What you need to know about employee retirement payments in Thailand
Article 2 minute read

What you need to know about employee retirement payments in Thailand

5 days ago

Legally, employers in Thailand must pay a severance to their employees when they retire. But awareness of this still relatively-new stipulation is low, putting companies at risk of penalties, including jail time.

Before Labour Protection Act (No. 6) B.E. 2560 came into force in Thailand in September 2017, there was no law stipulating the retirement age for private sector employees in the country. This meant that employees were free to work for as long as they could, or until they voluntarily resigned. And once the employee did resign, they were not entitled to severance pay. However, this is no longer the case. The Thai government’s changes to the previous law mean that the retirement age of any employee in the country is now 60 years-old. At this point, the employee can choose to continue working. But when they do cease (with 30 days’ notice), they’re entitled to severance pay.

Retirement severance pay rates

The following retirement severance pay rates now apply to all private sector employees in Thailand, regardless of the size of the company they work for.

  • 30 days’ wages where the employment period is at least 120 days but less than one year.
  • 90 days’ wages where the employment period is at least one year but less than three years.
  • 180 days’ wages where the employment period is at least three years but less than six years.
  • 240 days’ wages where the employment period is at least six years but less than 10 years.
  • 300 days’ wages where the employment period is 10 years or more.

The amendment to the Labour Protection Act does not stipulate all aspects of retirement. Employers can still negotiate with their employees and in particular, agree how many years beyond the age of 60 they’d like to continue working.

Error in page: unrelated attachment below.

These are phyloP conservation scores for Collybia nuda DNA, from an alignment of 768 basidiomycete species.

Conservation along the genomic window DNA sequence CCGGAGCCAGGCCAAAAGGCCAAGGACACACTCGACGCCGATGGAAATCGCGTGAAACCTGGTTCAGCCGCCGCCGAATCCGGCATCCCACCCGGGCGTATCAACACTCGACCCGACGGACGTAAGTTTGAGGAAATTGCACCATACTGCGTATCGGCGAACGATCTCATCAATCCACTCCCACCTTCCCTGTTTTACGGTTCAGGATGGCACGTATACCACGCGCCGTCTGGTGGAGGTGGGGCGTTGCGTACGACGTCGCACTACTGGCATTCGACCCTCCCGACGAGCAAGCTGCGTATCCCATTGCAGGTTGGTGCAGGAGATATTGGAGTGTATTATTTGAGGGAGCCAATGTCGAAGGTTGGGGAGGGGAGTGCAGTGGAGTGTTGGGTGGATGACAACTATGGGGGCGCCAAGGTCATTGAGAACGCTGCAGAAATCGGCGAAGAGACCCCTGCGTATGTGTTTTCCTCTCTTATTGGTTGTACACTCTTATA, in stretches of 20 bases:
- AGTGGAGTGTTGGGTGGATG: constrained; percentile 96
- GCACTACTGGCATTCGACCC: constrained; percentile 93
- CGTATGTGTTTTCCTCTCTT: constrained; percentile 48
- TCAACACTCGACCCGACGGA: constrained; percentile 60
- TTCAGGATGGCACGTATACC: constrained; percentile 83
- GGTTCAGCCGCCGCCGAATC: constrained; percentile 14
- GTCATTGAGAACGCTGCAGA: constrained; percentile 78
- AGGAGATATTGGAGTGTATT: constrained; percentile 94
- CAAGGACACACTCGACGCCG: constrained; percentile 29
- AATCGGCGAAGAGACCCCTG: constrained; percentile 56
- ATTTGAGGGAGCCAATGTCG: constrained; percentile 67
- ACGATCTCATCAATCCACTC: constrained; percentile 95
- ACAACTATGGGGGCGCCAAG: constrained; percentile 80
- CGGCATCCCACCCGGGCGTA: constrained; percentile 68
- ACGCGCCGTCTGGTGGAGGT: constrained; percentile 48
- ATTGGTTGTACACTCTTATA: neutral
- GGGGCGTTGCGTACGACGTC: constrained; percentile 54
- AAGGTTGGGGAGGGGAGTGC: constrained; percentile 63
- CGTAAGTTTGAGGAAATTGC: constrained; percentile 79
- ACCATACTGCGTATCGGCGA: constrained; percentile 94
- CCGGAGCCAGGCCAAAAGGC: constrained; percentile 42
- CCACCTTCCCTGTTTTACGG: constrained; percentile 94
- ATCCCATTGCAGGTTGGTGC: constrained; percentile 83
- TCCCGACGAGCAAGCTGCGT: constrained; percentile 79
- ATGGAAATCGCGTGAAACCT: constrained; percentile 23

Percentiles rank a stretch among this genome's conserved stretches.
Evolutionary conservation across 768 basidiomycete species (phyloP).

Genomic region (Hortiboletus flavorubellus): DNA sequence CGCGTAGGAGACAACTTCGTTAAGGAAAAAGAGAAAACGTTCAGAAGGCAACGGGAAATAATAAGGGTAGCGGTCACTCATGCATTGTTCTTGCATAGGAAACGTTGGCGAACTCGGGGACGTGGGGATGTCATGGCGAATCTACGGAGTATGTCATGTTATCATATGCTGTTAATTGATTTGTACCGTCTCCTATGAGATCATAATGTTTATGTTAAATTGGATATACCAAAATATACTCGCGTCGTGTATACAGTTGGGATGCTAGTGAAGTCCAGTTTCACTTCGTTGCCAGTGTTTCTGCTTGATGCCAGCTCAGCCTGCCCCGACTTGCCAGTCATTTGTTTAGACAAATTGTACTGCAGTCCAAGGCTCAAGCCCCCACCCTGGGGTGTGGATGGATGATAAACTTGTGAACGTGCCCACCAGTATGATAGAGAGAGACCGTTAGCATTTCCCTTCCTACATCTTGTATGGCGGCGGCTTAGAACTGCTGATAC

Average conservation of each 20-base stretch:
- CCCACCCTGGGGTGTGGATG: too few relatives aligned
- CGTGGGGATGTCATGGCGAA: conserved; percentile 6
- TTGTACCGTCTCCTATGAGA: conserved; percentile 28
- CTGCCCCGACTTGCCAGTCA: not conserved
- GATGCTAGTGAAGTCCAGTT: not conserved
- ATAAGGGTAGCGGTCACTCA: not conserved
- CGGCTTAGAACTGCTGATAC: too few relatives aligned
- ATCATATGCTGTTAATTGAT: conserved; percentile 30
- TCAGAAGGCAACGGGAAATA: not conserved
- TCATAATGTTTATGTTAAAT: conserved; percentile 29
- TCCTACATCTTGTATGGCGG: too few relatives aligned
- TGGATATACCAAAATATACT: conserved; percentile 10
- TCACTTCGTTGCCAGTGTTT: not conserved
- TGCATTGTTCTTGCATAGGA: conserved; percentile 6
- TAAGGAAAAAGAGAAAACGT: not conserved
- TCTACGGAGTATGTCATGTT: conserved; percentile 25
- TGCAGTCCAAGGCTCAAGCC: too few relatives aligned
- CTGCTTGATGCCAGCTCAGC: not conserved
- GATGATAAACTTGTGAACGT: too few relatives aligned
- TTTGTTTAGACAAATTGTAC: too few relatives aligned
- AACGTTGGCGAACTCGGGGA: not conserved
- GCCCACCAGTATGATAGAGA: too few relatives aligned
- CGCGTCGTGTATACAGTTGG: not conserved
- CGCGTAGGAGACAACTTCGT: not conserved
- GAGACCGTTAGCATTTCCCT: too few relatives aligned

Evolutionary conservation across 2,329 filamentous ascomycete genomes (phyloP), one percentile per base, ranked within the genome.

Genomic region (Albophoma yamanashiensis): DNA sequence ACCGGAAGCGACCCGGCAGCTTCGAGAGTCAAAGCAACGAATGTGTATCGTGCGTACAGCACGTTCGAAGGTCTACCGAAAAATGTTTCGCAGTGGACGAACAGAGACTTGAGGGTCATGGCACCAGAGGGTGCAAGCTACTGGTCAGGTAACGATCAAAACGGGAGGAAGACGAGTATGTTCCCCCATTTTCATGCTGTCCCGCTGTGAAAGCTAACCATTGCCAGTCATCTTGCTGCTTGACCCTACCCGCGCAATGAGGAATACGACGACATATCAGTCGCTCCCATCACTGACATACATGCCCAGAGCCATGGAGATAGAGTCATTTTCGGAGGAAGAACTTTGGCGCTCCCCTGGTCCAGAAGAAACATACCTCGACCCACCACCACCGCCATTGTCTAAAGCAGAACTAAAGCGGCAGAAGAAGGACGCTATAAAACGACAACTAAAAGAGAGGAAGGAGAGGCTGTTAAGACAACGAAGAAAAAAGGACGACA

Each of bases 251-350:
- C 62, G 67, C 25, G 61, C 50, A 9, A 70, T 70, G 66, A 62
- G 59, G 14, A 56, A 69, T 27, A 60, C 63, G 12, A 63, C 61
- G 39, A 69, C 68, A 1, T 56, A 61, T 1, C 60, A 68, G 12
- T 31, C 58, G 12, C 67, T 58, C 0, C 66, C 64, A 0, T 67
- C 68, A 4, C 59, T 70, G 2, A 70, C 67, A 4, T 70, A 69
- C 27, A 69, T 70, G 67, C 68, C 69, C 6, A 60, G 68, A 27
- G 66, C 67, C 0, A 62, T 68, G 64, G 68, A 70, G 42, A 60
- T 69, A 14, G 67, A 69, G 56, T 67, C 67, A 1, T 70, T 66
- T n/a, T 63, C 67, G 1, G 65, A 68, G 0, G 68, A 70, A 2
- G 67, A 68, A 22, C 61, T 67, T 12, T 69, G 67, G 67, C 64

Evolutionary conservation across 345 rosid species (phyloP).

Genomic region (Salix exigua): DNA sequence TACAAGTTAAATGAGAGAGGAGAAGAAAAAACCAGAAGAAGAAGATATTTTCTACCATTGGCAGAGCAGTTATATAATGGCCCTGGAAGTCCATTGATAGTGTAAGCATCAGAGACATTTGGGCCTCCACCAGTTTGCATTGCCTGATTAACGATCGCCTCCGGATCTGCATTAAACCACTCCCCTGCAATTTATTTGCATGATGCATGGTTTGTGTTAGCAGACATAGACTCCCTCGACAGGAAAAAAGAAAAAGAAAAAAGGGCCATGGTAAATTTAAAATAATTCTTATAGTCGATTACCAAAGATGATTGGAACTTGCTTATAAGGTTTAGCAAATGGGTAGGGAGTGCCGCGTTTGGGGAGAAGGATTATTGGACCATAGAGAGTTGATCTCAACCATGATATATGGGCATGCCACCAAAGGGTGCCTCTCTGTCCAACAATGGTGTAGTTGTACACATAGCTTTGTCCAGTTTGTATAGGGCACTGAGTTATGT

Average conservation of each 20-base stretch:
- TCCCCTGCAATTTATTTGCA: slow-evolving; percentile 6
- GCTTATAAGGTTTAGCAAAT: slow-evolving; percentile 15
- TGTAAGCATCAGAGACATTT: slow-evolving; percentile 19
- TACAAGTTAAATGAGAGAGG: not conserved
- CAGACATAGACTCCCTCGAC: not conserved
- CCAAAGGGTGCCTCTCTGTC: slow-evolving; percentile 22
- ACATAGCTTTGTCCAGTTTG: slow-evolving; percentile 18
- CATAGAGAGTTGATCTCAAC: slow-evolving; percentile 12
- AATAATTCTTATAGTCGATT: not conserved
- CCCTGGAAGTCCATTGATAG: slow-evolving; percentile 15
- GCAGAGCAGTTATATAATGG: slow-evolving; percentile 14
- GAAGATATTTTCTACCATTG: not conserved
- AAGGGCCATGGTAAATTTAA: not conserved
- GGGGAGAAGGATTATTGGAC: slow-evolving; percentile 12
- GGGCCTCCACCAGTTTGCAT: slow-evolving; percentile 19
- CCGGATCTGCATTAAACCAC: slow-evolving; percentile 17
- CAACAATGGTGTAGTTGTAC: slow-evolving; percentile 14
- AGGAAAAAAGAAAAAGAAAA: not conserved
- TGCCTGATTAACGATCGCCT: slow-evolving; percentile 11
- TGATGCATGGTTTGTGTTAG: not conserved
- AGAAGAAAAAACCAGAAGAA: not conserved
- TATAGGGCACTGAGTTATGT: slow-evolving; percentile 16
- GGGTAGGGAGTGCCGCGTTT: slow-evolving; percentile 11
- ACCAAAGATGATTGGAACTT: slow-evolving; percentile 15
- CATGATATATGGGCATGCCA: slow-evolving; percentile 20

Penalties

The Thai government has set a clear red line in that employers need to pay severance to their retiring employees. Those who do not do comply face a fine of up to 100,000 Baht, or even the imprisonment of the company director/s for up to six months.

Employers with offices in Thailand should review their workplace rules and policies to ensure they are compliant with the new regulation. Taking care of your staff is just as important as taking care of your business.

As employment regulation can be fast-changing and is specific to each country in which you operate, partnering with local HR and payroll experts is recommended.

Talk to us

TMF Thailand helps companies navigate the country’s labour regulations and other business requirements through our HR and payroll, bookkeeping and corporate secretarial services.

If your Thai company has no retirement policy, we can provide consultancy on how to add this to your existing policies and employment contacts. We can also assist with individual employee retirement negotiations, the calculation of severance pay entitlements and help employers to establish a severance pay reserve fund, so they’re never caught short.

Need more information? Contact us today.

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Written by

Janist Aphornratana

Director of Client Services, TMF Thailand

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